As the calendar year 2013 neared the end, I for one couldn’t help but feel that this particular year has seen a lot of great sportspersons hang up their boots and their exits from the sporting arena have left the Sports Cosmos poorer. May be I am exaggerating it a bit, as most of these retirements affected the two games (cricket and football) and two teams (Indian Cricket team and Manchester United) that I follow. What accentuates the feeling of loss further is that most of the people of my generation have grown up watching some of these sporting icons.
The most significant retirement of the footballing world (Sir Alex Ferguson) has long been coming. But still it came without any warning. Such was the swiftness of the announcement and timing that the footballing world couldn’t believe. A lot of people felt that the great man could have continued for few more years. But he himself felt that it was the right time to go. And he indeed went on a high, after enabling Manchester United to a record 20th league title. Everybody was so engrossed with Sir Alex Fergusson’s retirement that the news of retirement (or shall I say re-retirement) of another Manchester United great, Paul Scholes went relatively unnoticed. Then there were two more former Manchester United players who announced retirements in this year. One of them was David Beckham, the most glamorous of footballers to have graced the game. The other one was Michael Owen, who among other things also owns the envious record of playing for both Liverpool FC and Manchester United FC – the perennial arch rivals.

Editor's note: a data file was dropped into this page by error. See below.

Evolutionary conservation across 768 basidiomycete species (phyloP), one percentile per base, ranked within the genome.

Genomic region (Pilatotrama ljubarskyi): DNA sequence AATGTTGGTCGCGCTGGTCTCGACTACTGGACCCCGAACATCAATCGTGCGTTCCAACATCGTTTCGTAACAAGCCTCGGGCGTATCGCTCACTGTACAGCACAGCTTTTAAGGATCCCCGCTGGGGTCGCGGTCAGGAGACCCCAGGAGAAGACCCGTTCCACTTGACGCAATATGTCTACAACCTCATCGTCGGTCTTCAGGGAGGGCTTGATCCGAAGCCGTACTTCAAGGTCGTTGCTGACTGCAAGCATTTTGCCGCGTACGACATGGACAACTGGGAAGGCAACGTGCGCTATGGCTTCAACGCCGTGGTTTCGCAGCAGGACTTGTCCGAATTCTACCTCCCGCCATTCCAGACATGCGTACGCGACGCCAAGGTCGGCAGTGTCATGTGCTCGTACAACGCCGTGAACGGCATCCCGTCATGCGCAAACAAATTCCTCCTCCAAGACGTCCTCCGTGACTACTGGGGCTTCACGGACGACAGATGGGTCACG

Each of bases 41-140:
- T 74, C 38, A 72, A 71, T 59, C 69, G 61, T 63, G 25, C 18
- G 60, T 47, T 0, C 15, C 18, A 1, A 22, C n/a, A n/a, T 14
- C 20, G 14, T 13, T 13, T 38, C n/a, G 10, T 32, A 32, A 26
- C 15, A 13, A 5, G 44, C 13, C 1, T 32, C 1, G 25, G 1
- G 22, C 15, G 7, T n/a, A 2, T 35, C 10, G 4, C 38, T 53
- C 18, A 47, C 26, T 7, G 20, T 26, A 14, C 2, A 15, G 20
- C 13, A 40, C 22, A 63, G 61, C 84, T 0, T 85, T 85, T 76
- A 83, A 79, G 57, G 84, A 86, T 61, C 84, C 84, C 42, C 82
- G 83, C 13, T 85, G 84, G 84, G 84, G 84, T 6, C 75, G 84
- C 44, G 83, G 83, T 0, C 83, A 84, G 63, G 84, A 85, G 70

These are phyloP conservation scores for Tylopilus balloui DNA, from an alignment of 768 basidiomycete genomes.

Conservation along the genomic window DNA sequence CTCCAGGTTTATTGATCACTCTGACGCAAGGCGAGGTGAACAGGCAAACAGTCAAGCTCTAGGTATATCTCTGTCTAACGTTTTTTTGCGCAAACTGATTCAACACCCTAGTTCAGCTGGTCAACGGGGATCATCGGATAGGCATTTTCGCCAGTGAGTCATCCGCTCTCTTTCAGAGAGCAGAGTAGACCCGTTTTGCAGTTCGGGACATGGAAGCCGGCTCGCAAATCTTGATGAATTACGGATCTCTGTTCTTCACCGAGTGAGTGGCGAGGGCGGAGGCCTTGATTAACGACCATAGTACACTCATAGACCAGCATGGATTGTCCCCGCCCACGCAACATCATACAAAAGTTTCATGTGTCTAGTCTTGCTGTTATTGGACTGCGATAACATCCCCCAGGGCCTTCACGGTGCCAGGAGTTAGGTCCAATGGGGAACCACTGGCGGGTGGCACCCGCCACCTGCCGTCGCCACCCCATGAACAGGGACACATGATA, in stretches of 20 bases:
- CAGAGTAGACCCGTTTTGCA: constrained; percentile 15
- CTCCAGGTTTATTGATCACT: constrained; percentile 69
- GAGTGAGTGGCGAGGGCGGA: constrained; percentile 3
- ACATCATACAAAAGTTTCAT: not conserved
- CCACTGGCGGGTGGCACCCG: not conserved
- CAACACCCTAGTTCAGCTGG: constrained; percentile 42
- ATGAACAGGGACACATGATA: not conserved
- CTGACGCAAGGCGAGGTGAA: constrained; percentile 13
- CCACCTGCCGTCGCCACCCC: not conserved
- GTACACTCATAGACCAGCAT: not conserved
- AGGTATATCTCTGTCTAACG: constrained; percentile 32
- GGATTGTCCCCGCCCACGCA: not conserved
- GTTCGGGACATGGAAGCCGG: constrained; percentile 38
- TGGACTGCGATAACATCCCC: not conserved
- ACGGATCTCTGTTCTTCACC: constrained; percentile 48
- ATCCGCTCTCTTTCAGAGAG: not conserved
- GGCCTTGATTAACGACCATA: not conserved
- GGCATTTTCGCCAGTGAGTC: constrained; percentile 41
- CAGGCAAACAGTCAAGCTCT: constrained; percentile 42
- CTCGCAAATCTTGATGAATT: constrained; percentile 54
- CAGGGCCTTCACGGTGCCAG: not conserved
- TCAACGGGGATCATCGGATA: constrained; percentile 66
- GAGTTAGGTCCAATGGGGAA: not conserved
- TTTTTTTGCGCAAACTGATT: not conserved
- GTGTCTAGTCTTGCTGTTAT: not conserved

The other most significant retirement of 2013 was that of Sachin Tendulkar, arguably the best batsman the world has ever seen. His was also a retirement that was long coming, but unlike Ferguson’s it was well planned and the Indian cricket board prepared well to bid a grand farewell to its most celebrated cricketer. Everything about his retirement was as per the script except the fact that he missed out on one more test century.
When I felt that twin retirements of Sir Alex Ferguson and Sachin Tendulkar in a year were more than what a fan could take, out came the last blow all of a sudden – the retirement of Jacques Kallis. Jacques Kallis is one of the best all-rounders, if not the best, that the game of cricket has seen. Although unlike BCCI, the South African cricket board did not get an opportunity to plan a grand farewell for Kallis, but as the case has been with Kallis throughout his career, the icy cool Kallis went about doing is job as he has always done by notching up an important century and thus paving the way for south africa’s series win over India. In the process Kallis ended up with 1 run more in his career than Dravid – which to me appears apt as I always felt that Kallis was a notch better than Dravid as a batsman.
As a sports lover, I would feel 2013 will go down in the history as one year which has seen football and cricket losing some of its most significant icons.